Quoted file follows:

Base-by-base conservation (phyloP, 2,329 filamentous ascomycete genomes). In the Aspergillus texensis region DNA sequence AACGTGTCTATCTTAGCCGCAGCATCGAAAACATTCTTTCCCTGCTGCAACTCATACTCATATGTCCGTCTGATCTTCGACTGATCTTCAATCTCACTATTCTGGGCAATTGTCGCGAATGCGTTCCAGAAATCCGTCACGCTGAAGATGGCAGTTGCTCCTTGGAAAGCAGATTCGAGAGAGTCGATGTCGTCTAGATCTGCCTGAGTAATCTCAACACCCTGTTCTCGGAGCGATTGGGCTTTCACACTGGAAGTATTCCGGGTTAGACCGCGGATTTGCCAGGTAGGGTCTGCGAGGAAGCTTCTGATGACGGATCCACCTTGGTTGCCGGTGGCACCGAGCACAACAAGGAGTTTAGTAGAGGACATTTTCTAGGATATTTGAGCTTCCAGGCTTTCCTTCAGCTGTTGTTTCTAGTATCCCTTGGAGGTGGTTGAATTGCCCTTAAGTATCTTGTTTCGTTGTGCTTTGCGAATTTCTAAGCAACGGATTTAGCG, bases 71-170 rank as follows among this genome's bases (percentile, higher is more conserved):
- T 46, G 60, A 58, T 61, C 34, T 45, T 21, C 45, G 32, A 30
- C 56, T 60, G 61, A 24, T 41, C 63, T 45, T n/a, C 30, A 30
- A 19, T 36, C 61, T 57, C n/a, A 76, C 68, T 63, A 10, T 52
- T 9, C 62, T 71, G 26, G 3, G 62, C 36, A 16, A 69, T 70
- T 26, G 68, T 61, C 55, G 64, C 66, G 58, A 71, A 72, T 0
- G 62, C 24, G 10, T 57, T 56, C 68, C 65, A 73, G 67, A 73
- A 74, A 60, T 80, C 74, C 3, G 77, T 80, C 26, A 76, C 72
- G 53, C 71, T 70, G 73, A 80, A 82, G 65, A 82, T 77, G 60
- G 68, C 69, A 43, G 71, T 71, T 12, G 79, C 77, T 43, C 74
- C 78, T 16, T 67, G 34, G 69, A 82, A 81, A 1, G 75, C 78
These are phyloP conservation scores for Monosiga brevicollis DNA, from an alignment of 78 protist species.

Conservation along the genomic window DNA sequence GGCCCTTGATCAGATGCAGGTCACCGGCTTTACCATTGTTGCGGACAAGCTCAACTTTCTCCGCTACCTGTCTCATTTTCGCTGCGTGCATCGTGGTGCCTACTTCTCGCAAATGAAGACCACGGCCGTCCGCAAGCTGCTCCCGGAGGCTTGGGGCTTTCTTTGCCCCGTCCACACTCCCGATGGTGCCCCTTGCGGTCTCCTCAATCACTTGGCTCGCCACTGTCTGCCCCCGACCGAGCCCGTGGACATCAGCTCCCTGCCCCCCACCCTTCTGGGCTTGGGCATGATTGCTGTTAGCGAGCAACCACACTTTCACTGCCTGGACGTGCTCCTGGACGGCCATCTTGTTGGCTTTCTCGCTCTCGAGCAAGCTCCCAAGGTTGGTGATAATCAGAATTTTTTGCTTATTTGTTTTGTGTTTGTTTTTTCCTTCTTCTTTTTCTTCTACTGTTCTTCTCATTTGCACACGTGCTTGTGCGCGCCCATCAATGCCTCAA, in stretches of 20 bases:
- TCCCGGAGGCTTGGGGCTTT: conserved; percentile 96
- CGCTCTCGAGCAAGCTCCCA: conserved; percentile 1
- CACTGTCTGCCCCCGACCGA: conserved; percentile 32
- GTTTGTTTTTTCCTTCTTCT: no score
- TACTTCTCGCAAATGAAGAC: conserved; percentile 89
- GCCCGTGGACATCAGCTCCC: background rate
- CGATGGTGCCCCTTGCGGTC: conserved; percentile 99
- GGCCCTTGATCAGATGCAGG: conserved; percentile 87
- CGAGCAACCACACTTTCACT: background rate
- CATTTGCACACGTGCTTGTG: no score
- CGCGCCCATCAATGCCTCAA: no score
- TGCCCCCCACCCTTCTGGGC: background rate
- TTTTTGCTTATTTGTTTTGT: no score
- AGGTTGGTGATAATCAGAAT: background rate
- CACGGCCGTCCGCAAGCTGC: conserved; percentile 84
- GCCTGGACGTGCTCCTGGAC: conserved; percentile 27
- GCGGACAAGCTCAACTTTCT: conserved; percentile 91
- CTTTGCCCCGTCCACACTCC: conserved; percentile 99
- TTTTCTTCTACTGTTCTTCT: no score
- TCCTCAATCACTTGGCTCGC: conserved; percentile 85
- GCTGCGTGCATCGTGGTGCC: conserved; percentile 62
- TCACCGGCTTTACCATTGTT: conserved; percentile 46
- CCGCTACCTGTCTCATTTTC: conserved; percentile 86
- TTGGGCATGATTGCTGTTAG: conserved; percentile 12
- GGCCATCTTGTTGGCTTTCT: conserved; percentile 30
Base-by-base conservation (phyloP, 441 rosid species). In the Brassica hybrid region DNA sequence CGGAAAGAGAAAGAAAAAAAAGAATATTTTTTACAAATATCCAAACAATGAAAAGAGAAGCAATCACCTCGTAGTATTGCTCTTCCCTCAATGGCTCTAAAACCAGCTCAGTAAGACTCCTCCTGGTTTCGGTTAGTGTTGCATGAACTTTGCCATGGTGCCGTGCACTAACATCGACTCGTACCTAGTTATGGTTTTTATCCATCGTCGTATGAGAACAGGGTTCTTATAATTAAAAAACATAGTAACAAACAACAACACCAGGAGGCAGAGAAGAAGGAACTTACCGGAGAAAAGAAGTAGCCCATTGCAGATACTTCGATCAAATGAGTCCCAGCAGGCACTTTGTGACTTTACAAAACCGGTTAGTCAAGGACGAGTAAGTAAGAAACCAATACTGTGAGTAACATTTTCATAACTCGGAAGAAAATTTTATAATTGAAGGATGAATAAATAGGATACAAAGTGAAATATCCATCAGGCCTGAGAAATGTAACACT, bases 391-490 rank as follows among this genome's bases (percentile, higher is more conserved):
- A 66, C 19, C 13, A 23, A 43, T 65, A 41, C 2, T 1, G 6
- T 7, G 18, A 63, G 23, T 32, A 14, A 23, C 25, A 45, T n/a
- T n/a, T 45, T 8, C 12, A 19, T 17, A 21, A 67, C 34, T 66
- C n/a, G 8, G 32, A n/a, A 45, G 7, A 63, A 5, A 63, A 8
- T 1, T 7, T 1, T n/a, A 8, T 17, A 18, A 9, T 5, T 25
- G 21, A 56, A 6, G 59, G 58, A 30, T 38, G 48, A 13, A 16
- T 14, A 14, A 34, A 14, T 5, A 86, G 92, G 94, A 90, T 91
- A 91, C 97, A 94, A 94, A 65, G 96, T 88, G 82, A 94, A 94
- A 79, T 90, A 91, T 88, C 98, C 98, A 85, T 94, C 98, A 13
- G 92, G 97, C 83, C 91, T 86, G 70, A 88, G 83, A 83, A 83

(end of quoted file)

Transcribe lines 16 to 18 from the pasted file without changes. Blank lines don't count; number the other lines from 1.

- CACTGTCTGCCCCCGACCGA: conserved; percentile 32
- GTTTGTTTTTTCCTTCTTCT: no score
- TACTTCTCGCAAATGAAGAC: conserved; percentile 89